But as for you, continue in what you have learned and have become convinced of, because you know those from whom you learned it (2 Tim. 3:14). In this scripture Paul is supporting his insistence that Timothy keep with the Word of God by reminding him about who he had learned that Word from, This instructs us that the character of those who teach us the Word gives extra reason for us to believe that Word.
This is not to say that if the Word is brought to us by someone who we know to be an infidel, or afterwards proves to be an infidel, that we reject the Word. Our Lord said in Matthew 23:2-3 that The teachers of the law and the Pharisees sit in Moses’ seat. So you must be careful to do everything they tell you. But do not do what they do, for they do not practice what they preach. The Word must be obeyed because it is the Word of the Lord.
Nevertheless we should be doing what we teach. The Word that we teach should be modelled in our lives. This is a big issue for parents and all who teach the Word to others. But it is also a critical issue in our witness generally. It is the power of a godly life which lives out the gospel, that gives credibility to that same gospel when it is shared with others. And thereby there is effective ministry which attracts people to our Lord. It may even be that someone’s sweet testimony for Christ led to you seeking the Lord.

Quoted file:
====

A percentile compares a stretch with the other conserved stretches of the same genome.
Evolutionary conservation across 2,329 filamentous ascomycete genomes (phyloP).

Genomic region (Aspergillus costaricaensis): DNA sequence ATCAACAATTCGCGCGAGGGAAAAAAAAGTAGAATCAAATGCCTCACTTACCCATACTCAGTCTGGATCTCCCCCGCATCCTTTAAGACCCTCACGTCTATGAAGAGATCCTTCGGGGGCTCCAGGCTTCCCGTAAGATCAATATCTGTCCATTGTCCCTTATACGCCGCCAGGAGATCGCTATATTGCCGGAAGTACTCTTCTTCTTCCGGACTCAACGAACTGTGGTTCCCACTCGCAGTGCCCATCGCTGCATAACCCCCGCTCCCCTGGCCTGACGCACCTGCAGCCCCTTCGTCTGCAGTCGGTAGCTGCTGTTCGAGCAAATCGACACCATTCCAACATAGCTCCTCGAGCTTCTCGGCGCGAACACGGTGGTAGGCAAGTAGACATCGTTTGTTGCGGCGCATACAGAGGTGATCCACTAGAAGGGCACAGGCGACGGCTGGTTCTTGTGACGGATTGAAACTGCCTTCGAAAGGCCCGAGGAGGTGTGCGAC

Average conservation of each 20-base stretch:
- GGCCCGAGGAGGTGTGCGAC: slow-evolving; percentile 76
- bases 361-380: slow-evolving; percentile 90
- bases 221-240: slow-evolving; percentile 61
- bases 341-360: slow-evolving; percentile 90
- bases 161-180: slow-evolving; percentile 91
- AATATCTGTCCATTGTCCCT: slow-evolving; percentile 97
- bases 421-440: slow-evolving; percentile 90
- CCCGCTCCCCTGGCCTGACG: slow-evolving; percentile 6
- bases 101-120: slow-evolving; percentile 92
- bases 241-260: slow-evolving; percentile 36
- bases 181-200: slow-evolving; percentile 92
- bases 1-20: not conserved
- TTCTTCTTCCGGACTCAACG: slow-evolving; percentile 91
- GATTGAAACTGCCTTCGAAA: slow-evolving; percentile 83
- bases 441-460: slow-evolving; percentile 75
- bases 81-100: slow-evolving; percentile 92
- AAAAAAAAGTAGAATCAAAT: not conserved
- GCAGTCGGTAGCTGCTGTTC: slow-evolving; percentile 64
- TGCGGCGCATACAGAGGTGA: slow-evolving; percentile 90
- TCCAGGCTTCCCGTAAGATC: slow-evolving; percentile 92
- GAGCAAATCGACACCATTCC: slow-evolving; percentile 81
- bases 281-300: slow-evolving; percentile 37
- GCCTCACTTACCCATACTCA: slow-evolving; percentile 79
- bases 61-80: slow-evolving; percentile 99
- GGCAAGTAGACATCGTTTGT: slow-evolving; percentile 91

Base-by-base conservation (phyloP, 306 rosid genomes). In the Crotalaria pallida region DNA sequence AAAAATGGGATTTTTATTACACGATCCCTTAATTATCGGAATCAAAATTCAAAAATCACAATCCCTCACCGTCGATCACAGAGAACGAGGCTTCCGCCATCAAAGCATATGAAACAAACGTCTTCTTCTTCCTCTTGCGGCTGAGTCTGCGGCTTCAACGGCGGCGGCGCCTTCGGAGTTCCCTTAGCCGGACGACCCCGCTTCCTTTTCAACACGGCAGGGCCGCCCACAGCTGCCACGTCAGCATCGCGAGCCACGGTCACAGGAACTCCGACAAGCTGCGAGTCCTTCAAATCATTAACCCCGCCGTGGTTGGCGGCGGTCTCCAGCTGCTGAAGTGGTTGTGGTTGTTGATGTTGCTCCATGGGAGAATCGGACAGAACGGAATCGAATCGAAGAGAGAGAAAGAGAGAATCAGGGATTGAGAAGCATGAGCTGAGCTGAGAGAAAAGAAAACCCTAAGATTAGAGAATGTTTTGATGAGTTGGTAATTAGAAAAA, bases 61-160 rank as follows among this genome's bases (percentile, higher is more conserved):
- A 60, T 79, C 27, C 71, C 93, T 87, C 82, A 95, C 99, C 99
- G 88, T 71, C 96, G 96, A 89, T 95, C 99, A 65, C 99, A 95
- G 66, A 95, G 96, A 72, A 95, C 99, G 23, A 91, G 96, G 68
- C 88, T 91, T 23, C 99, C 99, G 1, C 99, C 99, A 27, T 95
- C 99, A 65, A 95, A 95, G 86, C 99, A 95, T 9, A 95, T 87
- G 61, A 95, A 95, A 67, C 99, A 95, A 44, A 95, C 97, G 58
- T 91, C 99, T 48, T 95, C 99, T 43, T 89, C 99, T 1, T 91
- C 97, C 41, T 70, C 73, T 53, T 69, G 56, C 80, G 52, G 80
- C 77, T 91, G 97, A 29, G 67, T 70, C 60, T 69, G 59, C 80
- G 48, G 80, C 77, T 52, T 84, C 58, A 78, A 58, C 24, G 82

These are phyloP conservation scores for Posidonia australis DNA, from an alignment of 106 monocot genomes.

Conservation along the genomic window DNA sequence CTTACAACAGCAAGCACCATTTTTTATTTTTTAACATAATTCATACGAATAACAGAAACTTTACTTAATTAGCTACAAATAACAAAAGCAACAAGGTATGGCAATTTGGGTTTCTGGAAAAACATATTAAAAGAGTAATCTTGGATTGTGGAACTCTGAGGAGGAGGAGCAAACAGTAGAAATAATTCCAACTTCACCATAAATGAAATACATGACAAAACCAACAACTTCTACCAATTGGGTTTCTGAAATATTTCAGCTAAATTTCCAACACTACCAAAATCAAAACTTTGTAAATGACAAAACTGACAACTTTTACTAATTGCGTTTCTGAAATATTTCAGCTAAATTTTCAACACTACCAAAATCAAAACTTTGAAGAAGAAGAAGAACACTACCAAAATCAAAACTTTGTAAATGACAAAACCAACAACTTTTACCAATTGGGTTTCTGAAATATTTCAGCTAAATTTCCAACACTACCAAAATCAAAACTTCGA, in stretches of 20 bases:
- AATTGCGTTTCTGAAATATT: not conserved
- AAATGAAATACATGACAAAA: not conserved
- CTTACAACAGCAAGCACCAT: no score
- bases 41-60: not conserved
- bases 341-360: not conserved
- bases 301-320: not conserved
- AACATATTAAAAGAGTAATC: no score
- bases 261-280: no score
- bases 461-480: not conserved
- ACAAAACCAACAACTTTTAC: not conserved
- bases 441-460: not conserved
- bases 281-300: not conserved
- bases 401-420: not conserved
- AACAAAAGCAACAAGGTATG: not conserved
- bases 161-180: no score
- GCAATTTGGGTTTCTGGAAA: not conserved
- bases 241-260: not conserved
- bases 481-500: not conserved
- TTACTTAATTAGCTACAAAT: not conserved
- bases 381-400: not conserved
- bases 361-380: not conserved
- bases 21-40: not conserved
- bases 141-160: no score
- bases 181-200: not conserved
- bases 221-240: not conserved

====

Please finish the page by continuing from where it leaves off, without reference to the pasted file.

The implication of this is that we must be aware of our proneness to hypocrisy and be vicious in rooting it out in our lives.
This also has implications for the manner in which we conduct our affairs before God. We live in an age of the all-pervasive internet and social media. It has became easy in this digital age, to meet in cyber churches or to get our spiritual food from our favourite Bible teacher online. In such a situation we very likely have no knowledge of the charachter of those who are teaching us. It should not be this way. Knowing the charachter of our teachers is a God-ordained way in which he verifies His message.